The Pequod Review:
Gerald Early's One Nation Under a Groove traces the rise of Berry Gordy and Motown Records, with a focus on the cultural and historical factors that allowed an independent record label to basically emerge from nowhere and dominate American music for more than a decade. I especially liked the parts that explore why Detroit produced so many talented musicians:
From Detroit alone, after World War II, came such talents as Yusef Lateef, Thad, Hank, and Elvin Jones, Della Reese, Little Willie John, Tommy Flanagan, Kenny Burrell, Jackie Wilson, Barry Harris, Donald Byrd, Aretha Franklin, Paul Chambers, Roland Hanna, Alice Coltrane, and Charles McPherson, as well as, of course, the talent that came out of Motown after 1959. Why did Detroit become such a hothouse of musical talent after the war? It is difficult to pinpoint a precise answer but part of it lies in the intense emphasis on musical education among Detroit blacks. It is a common myth that blacks learn about music in their churches and like all myths it has a considerable amount of truth. Yet black secular music education provides as much, if not more, training for blacks who seek a music career than churches do. For instance, Ralph Ellison, in writing about jazz guitarist Charlie Christian, describes music education in the black Oklahoma school he attended: “...harmony was taught from the ninth through the twelfth grades; there was an extensive and compulsory music-appreciation program, and...a concert band and orchestra and several vocal organizations.”
At the turn of the century, E. Azalia Hackley, a light-skinned black woman from Detroit who was trained as a soprano, adopted the musical education of black youth as her mission; she was called “Our National Voice Teacher” in the black press and was wont to stop for 15 minutes during her recitals and give her audiences lessons in musical appreciation and voice training. From Hackley’s instructorship to that of such storied black Detroit public-school music teachers as Ernest Rodgers, Orville Lawrence, and James Tatum, Detroit black youth have been reared in a vibrant musical atmosphere in their public schools. The annual E. Azalia Hackley Program featuring black composers and black classical performers started in 1943, and such noted black Detroit performers as Rogie Clark, Robert A. Harris, and Charles Coleman (also music critic for Detroit’s black newspaper, the Michigan Chronicle) have been featured in various years. Indeed, an aspect of black music education that is not as written about as it should be is how much blacks, in their schools, are exposed to classical European music, marching-band music, and pseudo-classical show tunes, and how much these forms of music have been traditionally enjoyed in the black community and not necessarily by the black bourgeoisie only. Blacks have often found some of these forms as attractive, as much a part of their cultural language—as they rightly should—as the musical forms that are more expressive of their own African-derived aesthetics and sensibilities, and this has influenced overall the shaping of their popular music.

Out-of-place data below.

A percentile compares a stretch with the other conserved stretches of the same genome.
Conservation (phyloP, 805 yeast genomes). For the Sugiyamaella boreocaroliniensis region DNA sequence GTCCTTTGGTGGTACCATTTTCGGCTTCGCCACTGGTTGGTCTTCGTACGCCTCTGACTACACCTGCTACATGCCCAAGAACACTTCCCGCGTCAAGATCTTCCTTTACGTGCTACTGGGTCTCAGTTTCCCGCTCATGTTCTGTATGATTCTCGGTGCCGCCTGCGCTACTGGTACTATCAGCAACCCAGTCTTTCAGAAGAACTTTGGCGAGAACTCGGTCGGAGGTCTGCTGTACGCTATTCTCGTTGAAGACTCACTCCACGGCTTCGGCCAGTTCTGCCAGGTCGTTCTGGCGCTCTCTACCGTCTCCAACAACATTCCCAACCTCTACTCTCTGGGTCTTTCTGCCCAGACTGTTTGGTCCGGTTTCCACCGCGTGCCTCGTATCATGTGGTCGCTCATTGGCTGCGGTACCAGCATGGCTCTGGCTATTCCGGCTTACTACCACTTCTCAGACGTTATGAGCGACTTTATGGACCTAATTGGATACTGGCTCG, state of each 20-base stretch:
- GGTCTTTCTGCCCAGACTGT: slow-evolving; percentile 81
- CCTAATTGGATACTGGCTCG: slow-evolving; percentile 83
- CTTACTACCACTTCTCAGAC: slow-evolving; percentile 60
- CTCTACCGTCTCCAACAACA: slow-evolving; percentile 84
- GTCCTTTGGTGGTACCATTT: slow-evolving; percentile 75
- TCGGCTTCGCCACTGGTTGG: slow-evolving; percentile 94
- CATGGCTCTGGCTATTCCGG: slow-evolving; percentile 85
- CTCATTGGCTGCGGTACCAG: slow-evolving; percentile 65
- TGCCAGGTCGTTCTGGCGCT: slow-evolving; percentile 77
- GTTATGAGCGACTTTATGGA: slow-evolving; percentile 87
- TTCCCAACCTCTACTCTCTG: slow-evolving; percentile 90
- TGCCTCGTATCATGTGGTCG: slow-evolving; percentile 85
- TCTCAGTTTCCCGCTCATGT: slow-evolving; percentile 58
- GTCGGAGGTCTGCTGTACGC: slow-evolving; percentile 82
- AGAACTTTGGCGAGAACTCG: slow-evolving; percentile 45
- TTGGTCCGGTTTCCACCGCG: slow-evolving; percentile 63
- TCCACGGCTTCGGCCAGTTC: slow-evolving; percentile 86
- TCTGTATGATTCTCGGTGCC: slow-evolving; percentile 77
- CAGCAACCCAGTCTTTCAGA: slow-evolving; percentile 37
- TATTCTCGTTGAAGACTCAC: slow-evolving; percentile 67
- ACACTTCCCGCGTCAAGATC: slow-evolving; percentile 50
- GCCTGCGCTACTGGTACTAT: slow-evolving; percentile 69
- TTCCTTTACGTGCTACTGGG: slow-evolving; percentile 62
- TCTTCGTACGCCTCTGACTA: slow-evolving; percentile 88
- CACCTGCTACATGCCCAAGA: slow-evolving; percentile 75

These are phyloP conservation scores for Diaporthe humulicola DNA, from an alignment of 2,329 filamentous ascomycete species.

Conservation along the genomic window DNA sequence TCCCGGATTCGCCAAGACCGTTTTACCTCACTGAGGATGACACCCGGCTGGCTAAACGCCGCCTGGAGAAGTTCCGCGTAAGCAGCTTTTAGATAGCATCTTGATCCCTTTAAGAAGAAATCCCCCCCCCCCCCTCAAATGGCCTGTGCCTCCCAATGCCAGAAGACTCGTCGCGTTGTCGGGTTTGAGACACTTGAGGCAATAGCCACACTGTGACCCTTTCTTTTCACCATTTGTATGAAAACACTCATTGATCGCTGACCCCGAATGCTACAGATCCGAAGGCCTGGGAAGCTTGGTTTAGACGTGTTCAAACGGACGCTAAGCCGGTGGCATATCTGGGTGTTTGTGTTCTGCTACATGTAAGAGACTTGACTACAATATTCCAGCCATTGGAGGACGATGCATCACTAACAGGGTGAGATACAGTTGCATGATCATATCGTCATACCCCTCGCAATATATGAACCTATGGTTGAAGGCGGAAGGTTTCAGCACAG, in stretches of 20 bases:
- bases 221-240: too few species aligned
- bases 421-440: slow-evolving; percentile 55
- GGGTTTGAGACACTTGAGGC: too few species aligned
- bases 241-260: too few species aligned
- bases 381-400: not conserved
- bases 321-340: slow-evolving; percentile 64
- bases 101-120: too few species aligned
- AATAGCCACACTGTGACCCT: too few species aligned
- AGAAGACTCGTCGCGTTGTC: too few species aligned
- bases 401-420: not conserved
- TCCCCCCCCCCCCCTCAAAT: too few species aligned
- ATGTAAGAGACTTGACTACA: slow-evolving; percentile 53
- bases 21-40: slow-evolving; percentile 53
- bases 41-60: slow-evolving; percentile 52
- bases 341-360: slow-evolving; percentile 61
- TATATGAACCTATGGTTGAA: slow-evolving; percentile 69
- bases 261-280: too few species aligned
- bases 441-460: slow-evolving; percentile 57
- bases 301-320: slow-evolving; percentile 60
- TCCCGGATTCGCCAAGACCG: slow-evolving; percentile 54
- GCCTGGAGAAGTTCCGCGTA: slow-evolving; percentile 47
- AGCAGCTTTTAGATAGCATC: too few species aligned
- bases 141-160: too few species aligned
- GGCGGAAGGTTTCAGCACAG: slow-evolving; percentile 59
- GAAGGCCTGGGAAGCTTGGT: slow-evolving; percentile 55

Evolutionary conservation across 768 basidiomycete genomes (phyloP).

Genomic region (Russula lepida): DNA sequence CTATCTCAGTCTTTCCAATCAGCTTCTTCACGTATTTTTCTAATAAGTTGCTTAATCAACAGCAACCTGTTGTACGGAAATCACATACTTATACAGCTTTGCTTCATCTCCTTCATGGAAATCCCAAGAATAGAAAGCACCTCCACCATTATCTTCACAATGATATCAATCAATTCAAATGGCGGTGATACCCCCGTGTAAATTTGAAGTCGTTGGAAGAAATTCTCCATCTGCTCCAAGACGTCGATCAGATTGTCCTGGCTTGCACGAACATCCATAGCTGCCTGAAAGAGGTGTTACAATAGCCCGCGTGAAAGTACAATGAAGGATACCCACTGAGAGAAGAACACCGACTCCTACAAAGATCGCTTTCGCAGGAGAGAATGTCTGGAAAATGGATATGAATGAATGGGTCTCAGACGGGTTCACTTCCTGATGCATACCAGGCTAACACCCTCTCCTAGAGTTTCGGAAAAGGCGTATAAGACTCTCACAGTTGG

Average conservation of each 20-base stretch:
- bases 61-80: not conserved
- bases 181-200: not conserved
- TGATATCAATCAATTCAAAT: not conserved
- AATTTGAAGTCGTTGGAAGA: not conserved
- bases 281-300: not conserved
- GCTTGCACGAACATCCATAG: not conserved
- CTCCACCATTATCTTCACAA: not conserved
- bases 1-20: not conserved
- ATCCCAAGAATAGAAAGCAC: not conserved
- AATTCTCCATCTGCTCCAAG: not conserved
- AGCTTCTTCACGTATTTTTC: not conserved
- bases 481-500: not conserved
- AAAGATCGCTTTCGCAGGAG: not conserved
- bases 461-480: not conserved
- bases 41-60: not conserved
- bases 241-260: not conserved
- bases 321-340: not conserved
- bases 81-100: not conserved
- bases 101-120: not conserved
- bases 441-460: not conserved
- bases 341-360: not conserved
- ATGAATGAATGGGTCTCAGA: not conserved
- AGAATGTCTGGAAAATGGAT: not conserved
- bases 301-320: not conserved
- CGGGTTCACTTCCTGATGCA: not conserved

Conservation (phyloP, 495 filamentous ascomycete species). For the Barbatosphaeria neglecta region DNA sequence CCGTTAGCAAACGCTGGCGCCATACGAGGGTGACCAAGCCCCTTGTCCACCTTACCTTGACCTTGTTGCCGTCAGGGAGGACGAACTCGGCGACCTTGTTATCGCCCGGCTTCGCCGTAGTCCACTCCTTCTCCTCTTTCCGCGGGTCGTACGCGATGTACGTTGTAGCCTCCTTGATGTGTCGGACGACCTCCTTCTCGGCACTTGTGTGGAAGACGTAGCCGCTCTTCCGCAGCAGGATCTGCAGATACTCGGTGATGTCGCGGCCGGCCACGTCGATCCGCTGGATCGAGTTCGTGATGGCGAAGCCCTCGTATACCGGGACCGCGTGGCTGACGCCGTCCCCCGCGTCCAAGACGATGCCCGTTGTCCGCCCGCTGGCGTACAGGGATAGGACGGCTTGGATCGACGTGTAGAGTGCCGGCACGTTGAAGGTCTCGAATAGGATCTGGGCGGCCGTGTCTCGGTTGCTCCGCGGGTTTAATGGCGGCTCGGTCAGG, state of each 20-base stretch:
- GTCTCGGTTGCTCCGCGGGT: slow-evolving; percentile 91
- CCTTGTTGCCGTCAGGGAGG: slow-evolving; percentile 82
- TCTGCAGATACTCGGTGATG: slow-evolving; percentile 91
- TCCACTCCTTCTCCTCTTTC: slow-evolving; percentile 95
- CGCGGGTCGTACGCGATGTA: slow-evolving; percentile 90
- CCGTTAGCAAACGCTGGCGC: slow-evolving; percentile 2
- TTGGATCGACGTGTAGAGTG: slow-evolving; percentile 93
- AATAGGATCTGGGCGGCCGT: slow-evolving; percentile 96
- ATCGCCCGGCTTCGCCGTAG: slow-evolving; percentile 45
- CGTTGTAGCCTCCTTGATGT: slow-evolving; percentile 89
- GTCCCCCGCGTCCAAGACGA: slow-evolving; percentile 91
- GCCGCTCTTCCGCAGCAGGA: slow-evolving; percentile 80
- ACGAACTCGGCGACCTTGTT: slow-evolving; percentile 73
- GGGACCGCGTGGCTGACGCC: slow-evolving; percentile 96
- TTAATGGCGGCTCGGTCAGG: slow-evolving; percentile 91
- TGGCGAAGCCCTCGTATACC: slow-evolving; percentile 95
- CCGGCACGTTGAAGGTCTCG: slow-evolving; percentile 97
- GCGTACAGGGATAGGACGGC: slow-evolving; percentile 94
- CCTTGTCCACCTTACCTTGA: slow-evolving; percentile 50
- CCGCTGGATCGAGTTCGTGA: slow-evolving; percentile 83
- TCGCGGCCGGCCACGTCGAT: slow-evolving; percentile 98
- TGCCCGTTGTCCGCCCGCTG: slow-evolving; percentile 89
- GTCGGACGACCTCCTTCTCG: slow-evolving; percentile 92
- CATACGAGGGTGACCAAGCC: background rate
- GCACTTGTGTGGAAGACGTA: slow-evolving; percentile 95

Consider this fact about Motown: The three major early groups of the company—the Supremes, the Temptations, and the Miracles—were put together and rehearsed at their high schools. They were not church groups; in fact, the members did not attend the same church, and in various autobiographies there is little talk about the influence of the black church in their music. For instance, Smokey Robinson speaks about the influence of Sarah Vaughn, and Mary Wilson singles out the McGuire sisters, Doris Day, and Patti Page as her personal favorites when she was growing up (an indication, among other things, that the popular-culture broadcasting devices—radio and television—not only exposed white audiences to black music but, just as important, exposed black audiences to white music, and that black musical taste could be just as pedestrian as the white mainstream or that white mainstream tastes ought not to be routinely stereotyped and dismissed more so than black tastes are subject to be). Black music has been equally a product of secular and sacred forces and impulses. One finds this is true equally of Ray Charles, who became closely tied with the secularization of black gospel although he never learned his craft in a black church but rather at the school for the blind he attended and on gigs, and of Michael Jackson who, true to his Motown roots, also put a great deal of gospel fervor into his music but who had “music class and band in the Gary [Indiana] schools” where he grew up.
The book also explains how the early explosion of rock music and R&B in the 1950s was a decentralized and bottoms-up movement:
Most R and B was recorded for small independent labels, as was a good deal of early Rock and Roll, bebop and soul jazz. Specialty in Los Angeles, King/Federal in Cincinnati, National and Atlantic Records, both in New York, Sun Records in Memphis, Apollo Records in New York, Chess Records in Chicago, Modern Records and Imperial Records in Los Angeles, and Savoy Records of Newark, New Jersey, are just a few of the companies that proliferated like mushrooms in the dark seeking local black music after World War II. As Arnold Shaw pointed out near the end of his book, The Rocking 50s, a comparison of the top pop songs of 1939 and 1959 found that in 1939, the Top Ten pop discs were made by only three companies—all located in New York—whereas in 1959, 39 companies produced Top Ten records and these were located in ten states. Popular music in America was truly becoming regionalized and more open. Moreover, the music that was most likely to attract adventuresome kids, the music that the majors had white artists covering, was the music of the small independent label.
This is a useful and unique telling of the Motown Records story.